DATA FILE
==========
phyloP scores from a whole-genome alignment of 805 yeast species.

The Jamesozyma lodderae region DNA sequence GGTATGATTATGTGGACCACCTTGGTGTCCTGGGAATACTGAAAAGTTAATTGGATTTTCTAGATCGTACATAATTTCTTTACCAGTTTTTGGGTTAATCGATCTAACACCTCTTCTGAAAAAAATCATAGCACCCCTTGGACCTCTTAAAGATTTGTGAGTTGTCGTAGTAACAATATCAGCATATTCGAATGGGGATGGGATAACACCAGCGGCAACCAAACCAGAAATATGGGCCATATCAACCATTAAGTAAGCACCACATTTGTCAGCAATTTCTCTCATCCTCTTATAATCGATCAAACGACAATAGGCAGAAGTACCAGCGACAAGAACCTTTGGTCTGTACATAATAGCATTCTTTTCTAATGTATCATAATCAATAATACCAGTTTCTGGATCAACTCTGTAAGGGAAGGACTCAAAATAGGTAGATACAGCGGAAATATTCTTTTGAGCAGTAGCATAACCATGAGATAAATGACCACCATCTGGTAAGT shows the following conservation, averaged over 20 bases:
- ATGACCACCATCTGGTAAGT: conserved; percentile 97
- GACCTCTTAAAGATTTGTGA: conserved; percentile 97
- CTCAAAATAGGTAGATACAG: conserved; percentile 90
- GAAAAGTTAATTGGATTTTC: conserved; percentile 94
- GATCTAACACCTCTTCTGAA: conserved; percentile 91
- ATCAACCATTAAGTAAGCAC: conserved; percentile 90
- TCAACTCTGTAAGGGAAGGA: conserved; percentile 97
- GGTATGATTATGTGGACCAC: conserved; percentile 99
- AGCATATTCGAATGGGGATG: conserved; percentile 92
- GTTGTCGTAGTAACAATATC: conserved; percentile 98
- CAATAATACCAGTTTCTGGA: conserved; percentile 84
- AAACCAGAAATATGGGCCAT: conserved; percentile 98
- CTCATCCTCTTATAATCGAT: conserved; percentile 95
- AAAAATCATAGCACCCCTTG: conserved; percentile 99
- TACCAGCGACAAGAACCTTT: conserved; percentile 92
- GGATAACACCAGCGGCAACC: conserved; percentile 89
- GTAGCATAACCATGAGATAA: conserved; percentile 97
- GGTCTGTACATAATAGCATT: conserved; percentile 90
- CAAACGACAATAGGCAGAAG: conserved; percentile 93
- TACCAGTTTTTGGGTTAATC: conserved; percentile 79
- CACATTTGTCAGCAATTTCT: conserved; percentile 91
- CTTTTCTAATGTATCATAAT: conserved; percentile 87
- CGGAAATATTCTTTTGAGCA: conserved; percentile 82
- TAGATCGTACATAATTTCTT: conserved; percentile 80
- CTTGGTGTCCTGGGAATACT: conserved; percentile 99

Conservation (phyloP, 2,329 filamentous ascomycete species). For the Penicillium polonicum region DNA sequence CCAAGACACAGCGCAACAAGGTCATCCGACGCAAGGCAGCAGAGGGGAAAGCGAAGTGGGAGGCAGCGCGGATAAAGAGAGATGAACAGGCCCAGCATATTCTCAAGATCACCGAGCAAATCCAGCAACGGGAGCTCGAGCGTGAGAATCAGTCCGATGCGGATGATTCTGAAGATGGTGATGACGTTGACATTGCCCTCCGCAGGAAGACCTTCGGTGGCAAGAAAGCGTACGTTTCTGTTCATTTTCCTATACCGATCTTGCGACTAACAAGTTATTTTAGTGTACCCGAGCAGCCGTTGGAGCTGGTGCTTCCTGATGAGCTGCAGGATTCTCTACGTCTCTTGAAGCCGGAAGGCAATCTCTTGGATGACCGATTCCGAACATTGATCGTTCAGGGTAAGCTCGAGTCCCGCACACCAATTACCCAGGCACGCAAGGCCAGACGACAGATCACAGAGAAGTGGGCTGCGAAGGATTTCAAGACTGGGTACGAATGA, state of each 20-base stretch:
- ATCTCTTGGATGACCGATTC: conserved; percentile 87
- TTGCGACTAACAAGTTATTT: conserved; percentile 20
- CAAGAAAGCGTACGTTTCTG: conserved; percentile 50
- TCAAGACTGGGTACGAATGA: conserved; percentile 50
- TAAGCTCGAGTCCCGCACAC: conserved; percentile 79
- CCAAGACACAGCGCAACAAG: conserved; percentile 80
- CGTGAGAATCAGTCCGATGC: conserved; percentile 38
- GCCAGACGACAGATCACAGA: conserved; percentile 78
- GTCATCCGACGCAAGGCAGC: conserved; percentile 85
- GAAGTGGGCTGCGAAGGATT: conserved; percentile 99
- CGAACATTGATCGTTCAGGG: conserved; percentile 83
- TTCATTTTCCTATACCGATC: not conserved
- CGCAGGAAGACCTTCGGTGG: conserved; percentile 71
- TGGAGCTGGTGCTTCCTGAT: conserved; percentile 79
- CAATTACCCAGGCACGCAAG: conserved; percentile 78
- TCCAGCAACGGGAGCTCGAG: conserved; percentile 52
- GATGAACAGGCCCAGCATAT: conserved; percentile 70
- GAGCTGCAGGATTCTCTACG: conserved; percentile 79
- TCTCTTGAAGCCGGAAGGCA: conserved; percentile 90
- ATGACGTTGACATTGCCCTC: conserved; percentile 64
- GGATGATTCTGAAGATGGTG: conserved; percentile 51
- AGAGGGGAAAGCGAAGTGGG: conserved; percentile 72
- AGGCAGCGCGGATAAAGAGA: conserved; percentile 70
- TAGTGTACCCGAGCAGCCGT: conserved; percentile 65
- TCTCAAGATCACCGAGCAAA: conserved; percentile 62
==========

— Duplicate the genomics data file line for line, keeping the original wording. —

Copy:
phyloP scores from a whole-genome alignment of 805 yeast species.

The Jamesozyma lodderae region DNA sequence GGTATGATTATGTGGACCACCTTGGTGTCCTGGGAATACTGAAAAGTTAATTGGATTTTCTAGATCGTACATAATTTCTTTACCAGTTTTTGGGTTAATCGATCTAACACCTCTTCTGAAAAAAATCATAGCACCCCTTGGACCTCTTAAAGATTTGTGAGTTGTCGTAGTAACAATATCAGCATATTCGAATGGGGATGGGATAACACCAGCGGCAACCAAACCAGAAATATGGGCCATATCAACCATTAAGTAAGCACCACATTTGTCAGCAATTTCTCTCATCCTCTTATAATCGATCAAACGACAATAGGCAGAAGTACCAGCGACAAGAACCTTTGGTCTGTACATAATAGCATTCTTTTCTAATGTATCATAATCAATAATACCAGTTTCTGGATCAACTCTGTAAGGGAAGGACTCAAAATAGGTAGATACAGCGGAAATATTCTTTTGAGCAGTAGCATAACCATGAGATAAATGACCACCATCTGGTAAGT shows the following conservation, averaged over 20 bases:
- ATGACCACCATCTGGTAAGT: conserved; percentile 97
- GACCTCTTAAAGATTTGTGA: conserved; percentile 97
- CTCAAAATAGGTAGATACAG: conserved; percentile 90
- GAAAAGTTAATTGGATTTTC: conserved; percentile 94
- GATCTAACACCTCTTCTGAA: conserved; percentile 91
- ATCAACCATTAAGTAAGCAC: conserved; percentile 90
- TCAACTCTGTAAGGGAAGGA: conserved; percentile 97
- GGTATGATTATGTGGACCAC: conserved; percentile 99
- AGCATATTCGAATGGGGATG: conserved; percentile 92
- GTTGTCGTAGTAACAATATC: conserved; percentile 98
- CAATAATACCAGTTTCTGGA: conserved; percentile 84
- AAACCAGAAATATGGGCCAT: conserved; percentile 98
- CTCATCCTCTTATAATCGAT: conserved; percentile 95
- AAAAATCATAGCACCCCTTG: conserved; percentile 99
- TACCAGCGACAAGAACCTTT: conserved; percentile 92
- GGATAACACCAGCGGCAACC: conserved; percentile 89
- GTAGCATAACCATGAGATAA: conserved; percentile 97
- GGTCTGTACATAATAGCATT: conserved; percentile 90
- CAAACGACAATAGGCAGAAG: conserved; percentile 93
- TACCAGTTTTTGGGTTAATC: conserved; percentile 79
- CACATTTGTCAGCAATTTCT: conserved; percentile 91
- CTTTTCTAATGTATCATAAT: conserved; percentile 87
- CGGAAATATTCTTTTGAGCA: conserved; percentile 82
- TAGATCGTACATAATTTCTT: conserved; percentile 80
- CTTGGTGTCCTGGGAATACT: conserved; percentile 99

Conservation (phyloP, 2,329 filamentous ascomycete species). For the Penicillium polonicum region DNA sequence CCAAGACACAGCGCAACAAGGTCATCCGACGCAAGGCAGCAGAGGGGAAAGCGAAGTGGGAGGCAGCGCGGATAAAGAGAGATGAACAGGCCCAGCATATTCTCAAGATCACCGAGCAAATCCAGCAACGGGAGCTCGAGCGTGAGAATCAGTCCGATGCGGATGATTCTGAAGATGGTGATGACGTTGACATTGCCCTCCGCAGGAAGACCTTCGGTGGCAAGAAAGCGTACGTTTCTGTTCATTTTCCTATACCGATCTTGCGACTAACAAGTTATTTTAGTGTACCCGAGCAGCCGTTGGAGCTGGTGCTTCCTGATGAGCTGCAGGATTCTCTACGTCTCTTGAAGCCGGAAGGCAATCTCTTGGATGACCGATTCCGAACATTGATCGTTCAGGGTAAGCTCGAGTCCCGCACACCAATTACCCAGGCACGCAAGGCCAGACGACAGATCACAGAGAAGTGGGCTGCGAAGGATTTCAAGACTGGGTACGAATGA, state of each 20-base stretch:
- ATCTCTTGGATGACCGATTC: conserved; percentile 87
- TTGCGACTAACAAGTTATTT: conserved; percentile 20
- CAAGAAAGCGTACGTTTCTG: conserved; percentile 50
- TCAAGACTGGGTACGAATGA: conserved; percentile 50
- TAAGCTCGAGTCCCGCACAC: conserved; percentile 79
- CCAAGACACAGCGCAACAAG: conserved; percentile 80
- CGTGAGAATCAGTCCGATGC: conserved; percentile 38
- GCCAGACGACAGATCACAGA: conserved; percentile 78
- GTCATCCGACGCAAGGCAGC: conserved; percentile 85
- GAAGTGGGCTGCGAAGGATT: conserved; percentile 99
- CGAACATTGATCGTTCAGGG: conserved; percentile 83
- TTCATTTTCCTATACCGATC: not conserved
- CGCAGGAAGACCTTCGGTGG: conserved; percentile 71
- TGGAGCTGGTGCTTCCTGAT: conserved; percentile 79
- CAATTACCCAGGCACGCAAG: conserved; percentile 78
- TCCAGCAACGGGAGCTCGAG: conserved; percentile 52
- GATGAACAGGCCCAGCATAT: conserved; percentile 70
- GAGCTGCAGGATTCTCTACG: conserved; percentile 79
- TCTCTTGAAGCCGGAAGGCA: conserved; percentile 90
- ATGACGTTGACATTGCCCTC: conserved; percentile 64
- GGATGATTCTGAAGATGGTG: conserved; percentile 51
- AGAGGGGAAAGCGAAGTGGG: conserved; percentile 72
- AGGCAGCGCGGATAAAGAGA: conserved; percentile 70
- TAGTGTACCCGAGCAGCCGT: conserved; percentile 65
- TCTCAAGATCACCGAGCAAA: conserved; percentile 62